More urgent for the flip-flopped masses in the West Country is the question of what exactly razor fish are, and what has made them emerge from the ocean floor and rise against homo sapiens as if directed by Alfred (The Birds) Hitchcock? They look like shoe-horns or switchblades, rather than living creatures, but they're related to cockles and mussels and therefore count as crustacea. Newspaper reports refer to "razor fish" and "razor shells", or even "razor shell debris", as if uncertain whether the things have any host organisms inside them.

My favourite explanation turned up in the Western Morning News, a paper that prides itself on knowing about the West Country. It dealt with the razor fish as though describing some delinquent youths down Paignton way, who'd been under surveillance for years: "The creatures live just under the sand and are normally out of harm's way, but the sensitive molluscs' feet were shaken free by surf whipped up by the wind and they rose up, where their razor shells ripped into bathers' feet...."

Well, whaddya know? Molluscs have feet. Those illustrations to "The Walrus and the Carpenter" you saw in Through the Looking-Glass, showing oysters walking about in shoes and socks, were, in fact, the documentary truth. As for that pesky surf-plus-East-Wind combination, well, I'm surprised the grizzled old seadogs of Torbay weren't warning us all about it a week ago, reciting bits of ancient wisdom like that old saying in these parts: "When surf be woild, and east wind blows, then razor fish will gash thy toes." Sorry, the Western Morning News.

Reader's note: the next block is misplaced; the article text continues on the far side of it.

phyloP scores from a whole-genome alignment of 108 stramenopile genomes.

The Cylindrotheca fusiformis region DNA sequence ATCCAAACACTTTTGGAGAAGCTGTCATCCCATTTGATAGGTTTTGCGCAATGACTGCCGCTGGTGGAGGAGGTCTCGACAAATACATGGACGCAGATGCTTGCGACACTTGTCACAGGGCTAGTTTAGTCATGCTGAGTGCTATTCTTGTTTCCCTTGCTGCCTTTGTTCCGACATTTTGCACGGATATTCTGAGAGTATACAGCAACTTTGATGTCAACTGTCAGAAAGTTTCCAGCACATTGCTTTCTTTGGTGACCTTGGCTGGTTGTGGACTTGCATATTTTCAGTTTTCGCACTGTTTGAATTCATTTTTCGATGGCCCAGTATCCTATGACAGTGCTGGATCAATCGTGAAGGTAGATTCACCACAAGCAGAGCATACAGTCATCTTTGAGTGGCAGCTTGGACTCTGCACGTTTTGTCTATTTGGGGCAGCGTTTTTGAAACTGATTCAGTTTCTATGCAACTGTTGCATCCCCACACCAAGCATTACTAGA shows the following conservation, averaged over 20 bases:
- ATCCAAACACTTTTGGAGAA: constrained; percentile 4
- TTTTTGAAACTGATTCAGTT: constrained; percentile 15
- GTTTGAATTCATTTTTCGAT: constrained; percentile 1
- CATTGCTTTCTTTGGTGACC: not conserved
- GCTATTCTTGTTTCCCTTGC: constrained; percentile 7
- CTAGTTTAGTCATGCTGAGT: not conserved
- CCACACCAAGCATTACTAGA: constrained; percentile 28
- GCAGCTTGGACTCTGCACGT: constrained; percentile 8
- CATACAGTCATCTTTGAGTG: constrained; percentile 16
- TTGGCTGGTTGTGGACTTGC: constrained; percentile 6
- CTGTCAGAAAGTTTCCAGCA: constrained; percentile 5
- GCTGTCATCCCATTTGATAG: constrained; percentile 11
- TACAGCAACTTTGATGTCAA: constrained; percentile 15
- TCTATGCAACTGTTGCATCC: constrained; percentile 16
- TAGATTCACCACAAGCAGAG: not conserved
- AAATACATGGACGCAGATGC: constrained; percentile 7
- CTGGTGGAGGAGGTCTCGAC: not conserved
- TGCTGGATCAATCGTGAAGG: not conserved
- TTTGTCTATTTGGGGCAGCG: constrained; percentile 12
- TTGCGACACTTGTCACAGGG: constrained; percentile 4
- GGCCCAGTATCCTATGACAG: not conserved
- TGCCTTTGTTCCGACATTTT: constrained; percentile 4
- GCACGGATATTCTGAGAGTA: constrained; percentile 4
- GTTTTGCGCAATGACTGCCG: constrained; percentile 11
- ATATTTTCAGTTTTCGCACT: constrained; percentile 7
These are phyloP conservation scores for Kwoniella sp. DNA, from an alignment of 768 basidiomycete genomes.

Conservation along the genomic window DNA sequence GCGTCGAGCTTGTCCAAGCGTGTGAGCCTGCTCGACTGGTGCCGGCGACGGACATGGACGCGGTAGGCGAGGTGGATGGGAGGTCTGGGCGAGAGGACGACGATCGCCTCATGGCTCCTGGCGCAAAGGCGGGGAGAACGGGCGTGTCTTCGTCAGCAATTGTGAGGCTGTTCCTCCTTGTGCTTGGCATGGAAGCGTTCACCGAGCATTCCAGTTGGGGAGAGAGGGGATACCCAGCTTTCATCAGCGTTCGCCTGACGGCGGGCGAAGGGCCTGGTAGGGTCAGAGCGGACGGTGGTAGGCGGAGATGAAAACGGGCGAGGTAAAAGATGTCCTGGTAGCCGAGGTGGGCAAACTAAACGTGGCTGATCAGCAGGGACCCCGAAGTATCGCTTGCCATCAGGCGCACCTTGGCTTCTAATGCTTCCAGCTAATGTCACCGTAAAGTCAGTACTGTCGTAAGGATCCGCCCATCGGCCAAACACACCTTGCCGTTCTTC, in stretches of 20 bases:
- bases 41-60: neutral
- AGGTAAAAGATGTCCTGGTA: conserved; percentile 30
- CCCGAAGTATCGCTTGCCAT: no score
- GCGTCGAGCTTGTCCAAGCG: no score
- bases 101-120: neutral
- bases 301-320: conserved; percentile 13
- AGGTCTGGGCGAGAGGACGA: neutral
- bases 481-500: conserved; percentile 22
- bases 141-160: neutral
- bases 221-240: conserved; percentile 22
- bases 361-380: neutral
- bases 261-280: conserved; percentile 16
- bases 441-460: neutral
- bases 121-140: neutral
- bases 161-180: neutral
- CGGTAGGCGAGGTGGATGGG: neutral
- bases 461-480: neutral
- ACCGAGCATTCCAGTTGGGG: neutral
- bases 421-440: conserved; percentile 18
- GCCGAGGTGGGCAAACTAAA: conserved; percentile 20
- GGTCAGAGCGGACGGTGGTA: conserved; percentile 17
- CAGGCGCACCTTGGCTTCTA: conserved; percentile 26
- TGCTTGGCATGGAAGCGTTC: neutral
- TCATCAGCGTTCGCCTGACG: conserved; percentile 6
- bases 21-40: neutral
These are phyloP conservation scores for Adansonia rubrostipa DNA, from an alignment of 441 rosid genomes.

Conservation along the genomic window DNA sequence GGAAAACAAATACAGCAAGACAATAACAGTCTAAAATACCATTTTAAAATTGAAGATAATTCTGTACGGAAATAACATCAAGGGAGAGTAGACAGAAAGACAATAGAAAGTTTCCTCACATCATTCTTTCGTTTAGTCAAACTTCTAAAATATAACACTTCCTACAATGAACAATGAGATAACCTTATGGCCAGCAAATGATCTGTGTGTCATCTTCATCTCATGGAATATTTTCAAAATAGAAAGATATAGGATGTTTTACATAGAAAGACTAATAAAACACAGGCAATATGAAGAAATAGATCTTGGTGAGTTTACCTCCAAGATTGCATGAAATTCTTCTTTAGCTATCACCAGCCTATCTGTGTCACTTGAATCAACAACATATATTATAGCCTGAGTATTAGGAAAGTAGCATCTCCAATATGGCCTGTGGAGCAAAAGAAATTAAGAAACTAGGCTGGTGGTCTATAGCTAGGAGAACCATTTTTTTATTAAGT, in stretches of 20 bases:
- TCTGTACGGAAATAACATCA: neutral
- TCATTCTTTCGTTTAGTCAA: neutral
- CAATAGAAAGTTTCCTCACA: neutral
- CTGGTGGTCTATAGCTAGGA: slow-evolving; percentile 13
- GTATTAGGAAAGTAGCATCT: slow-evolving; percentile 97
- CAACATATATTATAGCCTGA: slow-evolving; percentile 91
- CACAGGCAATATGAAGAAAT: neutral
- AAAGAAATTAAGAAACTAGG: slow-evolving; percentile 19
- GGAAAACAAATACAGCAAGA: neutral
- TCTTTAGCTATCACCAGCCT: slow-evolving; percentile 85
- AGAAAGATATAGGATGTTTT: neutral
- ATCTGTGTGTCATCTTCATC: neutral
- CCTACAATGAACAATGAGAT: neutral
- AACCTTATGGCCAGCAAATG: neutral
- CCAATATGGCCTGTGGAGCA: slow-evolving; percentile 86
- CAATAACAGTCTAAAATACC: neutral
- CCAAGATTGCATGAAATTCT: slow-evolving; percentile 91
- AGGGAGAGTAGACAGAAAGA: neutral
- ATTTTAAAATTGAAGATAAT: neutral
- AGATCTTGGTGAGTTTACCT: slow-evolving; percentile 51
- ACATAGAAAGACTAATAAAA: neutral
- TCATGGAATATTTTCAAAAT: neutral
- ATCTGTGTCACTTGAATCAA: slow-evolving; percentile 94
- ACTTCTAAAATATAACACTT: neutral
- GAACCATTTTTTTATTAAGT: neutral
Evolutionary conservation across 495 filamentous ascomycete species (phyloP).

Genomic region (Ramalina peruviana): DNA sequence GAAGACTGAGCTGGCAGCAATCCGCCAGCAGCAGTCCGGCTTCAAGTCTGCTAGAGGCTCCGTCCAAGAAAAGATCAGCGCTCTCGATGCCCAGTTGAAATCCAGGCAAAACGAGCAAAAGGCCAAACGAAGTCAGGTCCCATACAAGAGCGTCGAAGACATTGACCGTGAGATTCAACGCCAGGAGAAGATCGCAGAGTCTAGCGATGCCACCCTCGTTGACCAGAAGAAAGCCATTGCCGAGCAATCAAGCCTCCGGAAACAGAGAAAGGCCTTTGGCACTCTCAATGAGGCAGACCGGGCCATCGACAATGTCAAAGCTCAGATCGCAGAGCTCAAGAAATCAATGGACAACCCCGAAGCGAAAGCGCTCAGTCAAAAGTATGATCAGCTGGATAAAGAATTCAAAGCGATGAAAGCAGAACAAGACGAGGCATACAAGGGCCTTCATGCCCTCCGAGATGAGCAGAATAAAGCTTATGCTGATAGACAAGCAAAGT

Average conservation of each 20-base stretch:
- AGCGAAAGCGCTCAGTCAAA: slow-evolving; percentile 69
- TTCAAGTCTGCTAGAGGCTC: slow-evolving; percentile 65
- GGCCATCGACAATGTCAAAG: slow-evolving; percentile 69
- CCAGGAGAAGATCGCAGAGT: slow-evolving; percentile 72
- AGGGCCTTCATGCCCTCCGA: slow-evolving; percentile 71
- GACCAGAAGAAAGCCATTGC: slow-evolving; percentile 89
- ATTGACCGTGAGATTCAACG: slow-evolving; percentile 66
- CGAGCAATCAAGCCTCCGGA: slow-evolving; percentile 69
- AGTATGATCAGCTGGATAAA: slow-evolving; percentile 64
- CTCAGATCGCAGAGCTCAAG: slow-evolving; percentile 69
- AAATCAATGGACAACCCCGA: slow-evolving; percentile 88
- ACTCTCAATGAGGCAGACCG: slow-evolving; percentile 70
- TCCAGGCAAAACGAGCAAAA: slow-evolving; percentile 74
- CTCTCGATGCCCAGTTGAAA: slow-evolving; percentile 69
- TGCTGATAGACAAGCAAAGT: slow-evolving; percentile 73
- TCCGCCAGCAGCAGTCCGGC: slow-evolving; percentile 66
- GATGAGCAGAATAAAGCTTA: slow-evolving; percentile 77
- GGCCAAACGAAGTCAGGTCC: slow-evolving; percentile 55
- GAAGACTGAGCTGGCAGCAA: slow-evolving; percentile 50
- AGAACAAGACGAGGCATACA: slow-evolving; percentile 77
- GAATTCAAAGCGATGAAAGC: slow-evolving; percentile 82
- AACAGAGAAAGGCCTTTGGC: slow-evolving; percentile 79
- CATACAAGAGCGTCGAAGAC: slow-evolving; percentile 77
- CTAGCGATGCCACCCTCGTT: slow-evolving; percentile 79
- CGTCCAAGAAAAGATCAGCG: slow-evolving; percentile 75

Never mind. There's plenty of wisdom around after the event. The spectacularly well-named (under the circumstances) Kelvin Boot, a spokesman from the National Marine Aquarium in Plymouth, warned that jellyfish and spiny sea-urchins might also pose a threat to bathers, but "by shuffling your feet, wearing shoes and keeping your eyes open, the beach is still the best place to be on a hot summer's day". Plus an overcoat, an aqualung and a pair of oven gloves, should you want to enjoy the English beach experience to the full.